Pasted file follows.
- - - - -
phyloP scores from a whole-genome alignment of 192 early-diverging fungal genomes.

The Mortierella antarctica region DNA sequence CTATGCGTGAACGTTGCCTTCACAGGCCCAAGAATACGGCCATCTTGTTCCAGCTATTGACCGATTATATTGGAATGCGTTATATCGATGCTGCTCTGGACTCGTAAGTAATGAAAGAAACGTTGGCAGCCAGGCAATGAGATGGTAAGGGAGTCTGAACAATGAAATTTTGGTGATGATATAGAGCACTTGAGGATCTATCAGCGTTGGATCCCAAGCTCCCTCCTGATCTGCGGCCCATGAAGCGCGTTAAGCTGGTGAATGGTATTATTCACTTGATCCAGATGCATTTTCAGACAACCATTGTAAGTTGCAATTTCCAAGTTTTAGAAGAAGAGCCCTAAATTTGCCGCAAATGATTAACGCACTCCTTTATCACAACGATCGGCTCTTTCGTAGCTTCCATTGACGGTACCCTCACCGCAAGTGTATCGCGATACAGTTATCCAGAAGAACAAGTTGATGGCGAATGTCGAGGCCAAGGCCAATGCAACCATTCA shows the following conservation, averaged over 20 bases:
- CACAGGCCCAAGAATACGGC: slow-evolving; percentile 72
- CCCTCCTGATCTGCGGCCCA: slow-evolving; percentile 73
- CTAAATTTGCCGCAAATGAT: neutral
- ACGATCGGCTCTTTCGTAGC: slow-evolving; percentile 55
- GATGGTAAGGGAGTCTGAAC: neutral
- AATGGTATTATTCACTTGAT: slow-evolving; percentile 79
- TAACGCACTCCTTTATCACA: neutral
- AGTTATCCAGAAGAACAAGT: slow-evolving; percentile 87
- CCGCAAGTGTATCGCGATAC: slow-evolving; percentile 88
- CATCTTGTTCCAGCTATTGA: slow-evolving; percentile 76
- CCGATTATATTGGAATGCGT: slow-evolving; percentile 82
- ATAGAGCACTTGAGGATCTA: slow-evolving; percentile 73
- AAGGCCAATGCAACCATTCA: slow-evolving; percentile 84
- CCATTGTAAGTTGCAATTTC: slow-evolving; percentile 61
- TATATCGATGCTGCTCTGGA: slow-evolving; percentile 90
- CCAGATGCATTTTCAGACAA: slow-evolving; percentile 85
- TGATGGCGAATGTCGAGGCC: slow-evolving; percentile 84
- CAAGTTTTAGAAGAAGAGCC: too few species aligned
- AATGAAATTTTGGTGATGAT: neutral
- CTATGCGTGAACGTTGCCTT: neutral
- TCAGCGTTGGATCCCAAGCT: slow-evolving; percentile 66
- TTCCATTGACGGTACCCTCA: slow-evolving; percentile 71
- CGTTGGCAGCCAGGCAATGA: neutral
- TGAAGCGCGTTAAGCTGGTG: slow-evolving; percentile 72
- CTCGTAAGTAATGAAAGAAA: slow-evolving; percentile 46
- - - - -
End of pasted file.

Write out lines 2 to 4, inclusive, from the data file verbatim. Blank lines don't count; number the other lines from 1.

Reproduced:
The Mortierella antarctica region DNA sequence CTATGCGTGAACGTTGCCTTCACAGGCCCAAGAATACGGCCATCTTGTTCCAGCTATTGACCGATTATATTGGAATGCGTTATATCGATGCTGCTCTGGACTCGTAAGTAATGAAAGAAACGTTGGCAGCCAGGCAATGAGATGGTAAGGGAGTCTGAACAATGAAATTTTGGTGATGATATAGAGCACTTGAGGATCTATCAGCGTTGGATCCCAAGCTCCCTCCTGATCTGCGGCCCATGAAGCGCGTTAAGCTGGTGAATGGTATTATTCACTTGATCCAGATGCATTTTCAGACAACCATTGTAAGTTGCAATTTCCAAGTTTTAGAAGAAGAGCCCTAAATTTGCCGCAAATGATTAACGCACTCCTTTATCACAACGATCGGCTCTTTCGTAGCTTCCATTGACGGTACCCTCACCGCAAGTGTATCGCGATACAGTTATCCAGAAGAACAAGTTGATGGCGAATGTCGAGGCCAAGGCCAATGCAACCATTCA shows the following conservation, averaged over 20 bases:
- CACAGGCCCAAGAATACGGC: slow-evolving; percentile 72
- CCCTCCTGATCTGCGGCCCA: slow-evolving; percentile 73